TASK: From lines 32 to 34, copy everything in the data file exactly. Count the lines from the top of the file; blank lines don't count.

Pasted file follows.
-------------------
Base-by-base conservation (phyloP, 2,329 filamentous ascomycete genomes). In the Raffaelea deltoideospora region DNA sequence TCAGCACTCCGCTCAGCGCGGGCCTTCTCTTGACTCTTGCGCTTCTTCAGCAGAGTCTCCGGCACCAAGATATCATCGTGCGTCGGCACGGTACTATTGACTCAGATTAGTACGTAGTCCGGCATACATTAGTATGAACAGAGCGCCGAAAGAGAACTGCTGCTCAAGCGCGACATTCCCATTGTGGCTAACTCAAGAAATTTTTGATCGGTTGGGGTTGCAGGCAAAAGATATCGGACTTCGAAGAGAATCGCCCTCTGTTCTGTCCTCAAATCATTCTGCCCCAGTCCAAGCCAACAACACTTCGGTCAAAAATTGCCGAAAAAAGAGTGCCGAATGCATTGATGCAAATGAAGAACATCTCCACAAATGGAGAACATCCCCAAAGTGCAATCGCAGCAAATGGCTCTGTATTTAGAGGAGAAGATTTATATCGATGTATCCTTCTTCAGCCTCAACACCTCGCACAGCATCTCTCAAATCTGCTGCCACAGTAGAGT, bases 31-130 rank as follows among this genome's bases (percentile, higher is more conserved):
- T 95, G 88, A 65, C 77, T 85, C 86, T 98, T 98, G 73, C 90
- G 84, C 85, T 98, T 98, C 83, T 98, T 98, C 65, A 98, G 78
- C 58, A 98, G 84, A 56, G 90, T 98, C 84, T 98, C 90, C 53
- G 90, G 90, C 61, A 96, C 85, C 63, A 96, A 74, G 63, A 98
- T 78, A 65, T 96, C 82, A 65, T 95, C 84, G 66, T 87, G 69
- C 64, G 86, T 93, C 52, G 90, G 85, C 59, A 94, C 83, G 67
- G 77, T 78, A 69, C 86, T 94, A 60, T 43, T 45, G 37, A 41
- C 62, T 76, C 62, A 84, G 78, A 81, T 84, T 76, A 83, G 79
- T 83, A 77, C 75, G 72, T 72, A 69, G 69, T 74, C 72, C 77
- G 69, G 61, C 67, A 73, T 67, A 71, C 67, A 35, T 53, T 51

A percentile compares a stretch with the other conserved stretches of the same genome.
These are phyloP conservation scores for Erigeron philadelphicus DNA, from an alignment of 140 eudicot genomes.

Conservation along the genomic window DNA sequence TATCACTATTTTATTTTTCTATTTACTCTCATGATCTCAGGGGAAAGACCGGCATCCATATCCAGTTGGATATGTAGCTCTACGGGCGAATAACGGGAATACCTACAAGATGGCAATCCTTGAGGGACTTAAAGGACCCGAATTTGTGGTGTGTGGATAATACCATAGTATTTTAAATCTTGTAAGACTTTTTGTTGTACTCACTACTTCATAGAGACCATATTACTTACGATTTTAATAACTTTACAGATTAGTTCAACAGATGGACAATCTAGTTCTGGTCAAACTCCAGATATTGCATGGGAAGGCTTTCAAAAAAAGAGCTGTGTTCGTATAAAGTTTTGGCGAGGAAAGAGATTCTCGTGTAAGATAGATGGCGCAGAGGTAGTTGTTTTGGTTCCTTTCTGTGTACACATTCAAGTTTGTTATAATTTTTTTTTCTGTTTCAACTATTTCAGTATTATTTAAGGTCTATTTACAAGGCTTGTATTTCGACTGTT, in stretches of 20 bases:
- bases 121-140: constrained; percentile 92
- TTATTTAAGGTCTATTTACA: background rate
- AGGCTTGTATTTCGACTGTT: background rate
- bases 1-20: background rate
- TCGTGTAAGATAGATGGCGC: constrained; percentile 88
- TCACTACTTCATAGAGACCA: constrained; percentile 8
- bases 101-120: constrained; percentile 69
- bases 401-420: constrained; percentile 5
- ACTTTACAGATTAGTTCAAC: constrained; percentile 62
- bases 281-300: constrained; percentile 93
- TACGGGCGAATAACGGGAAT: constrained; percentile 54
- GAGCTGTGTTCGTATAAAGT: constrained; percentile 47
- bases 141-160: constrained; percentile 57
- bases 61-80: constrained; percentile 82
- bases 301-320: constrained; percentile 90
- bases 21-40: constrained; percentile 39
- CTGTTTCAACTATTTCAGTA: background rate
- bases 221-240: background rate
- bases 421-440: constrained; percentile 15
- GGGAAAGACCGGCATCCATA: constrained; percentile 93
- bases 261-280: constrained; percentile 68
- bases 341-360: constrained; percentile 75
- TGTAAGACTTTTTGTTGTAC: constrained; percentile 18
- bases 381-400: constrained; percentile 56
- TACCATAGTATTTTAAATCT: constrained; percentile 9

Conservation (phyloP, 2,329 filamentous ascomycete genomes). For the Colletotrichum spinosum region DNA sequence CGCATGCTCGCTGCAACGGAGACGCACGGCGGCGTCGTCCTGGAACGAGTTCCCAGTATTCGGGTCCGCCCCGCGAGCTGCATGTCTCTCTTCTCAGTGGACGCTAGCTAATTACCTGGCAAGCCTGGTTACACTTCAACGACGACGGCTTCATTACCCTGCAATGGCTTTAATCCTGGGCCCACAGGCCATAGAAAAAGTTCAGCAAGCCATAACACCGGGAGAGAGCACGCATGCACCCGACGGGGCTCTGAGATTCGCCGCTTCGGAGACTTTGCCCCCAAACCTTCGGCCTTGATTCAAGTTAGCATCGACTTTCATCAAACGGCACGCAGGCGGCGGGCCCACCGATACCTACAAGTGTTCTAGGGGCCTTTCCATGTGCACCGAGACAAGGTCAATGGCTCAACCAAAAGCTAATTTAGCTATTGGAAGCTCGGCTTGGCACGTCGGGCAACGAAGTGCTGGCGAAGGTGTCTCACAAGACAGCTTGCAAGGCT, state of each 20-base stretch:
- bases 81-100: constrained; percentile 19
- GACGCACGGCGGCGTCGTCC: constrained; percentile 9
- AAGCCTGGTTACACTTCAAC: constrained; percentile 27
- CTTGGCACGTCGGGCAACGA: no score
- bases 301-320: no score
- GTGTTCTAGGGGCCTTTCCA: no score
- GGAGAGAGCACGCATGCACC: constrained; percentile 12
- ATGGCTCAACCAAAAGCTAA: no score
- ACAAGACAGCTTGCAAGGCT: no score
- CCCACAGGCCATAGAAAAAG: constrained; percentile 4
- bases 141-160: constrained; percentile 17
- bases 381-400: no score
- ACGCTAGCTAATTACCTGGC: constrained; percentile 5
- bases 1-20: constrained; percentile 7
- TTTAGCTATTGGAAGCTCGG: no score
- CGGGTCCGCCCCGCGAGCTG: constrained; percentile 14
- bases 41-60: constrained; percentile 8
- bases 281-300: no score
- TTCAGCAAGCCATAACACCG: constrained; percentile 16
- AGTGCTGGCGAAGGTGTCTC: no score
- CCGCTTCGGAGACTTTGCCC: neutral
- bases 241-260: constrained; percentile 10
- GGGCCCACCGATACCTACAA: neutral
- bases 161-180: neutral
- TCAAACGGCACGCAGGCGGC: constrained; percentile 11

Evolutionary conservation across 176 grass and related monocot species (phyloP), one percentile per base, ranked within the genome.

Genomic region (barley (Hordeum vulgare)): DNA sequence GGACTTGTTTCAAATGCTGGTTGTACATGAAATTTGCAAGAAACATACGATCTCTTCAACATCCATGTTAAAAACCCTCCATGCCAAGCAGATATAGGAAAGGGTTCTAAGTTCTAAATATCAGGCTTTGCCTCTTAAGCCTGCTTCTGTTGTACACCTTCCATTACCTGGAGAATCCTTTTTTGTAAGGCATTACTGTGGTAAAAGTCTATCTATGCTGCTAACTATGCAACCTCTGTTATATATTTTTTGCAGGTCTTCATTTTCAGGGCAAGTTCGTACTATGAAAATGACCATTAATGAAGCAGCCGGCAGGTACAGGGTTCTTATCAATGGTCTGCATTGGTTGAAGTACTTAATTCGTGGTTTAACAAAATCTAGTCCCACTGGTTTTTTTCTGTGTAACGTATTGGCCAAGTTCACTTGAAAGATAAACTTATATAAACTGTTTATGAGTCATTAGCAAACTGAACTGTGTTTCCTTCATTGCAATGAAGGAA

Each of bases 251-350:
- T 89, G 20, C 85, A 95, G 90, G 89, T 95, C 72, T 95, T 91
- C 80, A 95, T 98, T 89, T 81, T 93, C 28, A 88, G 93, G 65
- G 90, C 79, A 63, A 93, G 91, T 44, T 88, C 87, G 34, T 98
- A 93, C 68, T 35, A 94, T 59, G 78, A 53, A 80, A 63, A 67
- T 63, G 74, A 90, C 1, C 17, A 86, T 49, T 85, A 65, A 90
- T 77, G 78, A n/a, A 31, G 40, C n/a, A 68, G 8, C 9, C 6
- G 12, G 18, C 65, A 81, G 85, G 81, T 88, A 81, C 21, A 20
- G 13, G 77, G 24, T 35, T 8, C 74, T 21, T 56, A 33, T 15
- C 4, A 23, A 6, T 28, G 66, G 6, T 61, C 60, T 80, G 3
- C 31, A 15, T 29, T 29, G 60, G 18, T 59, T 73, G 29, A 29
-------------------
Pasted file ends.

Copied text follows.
- bases 221-240: background rate
- bases 421-440: constrained; percentile 15
- GGGAAAGACCGGCATCCATA: constrained; percentile 93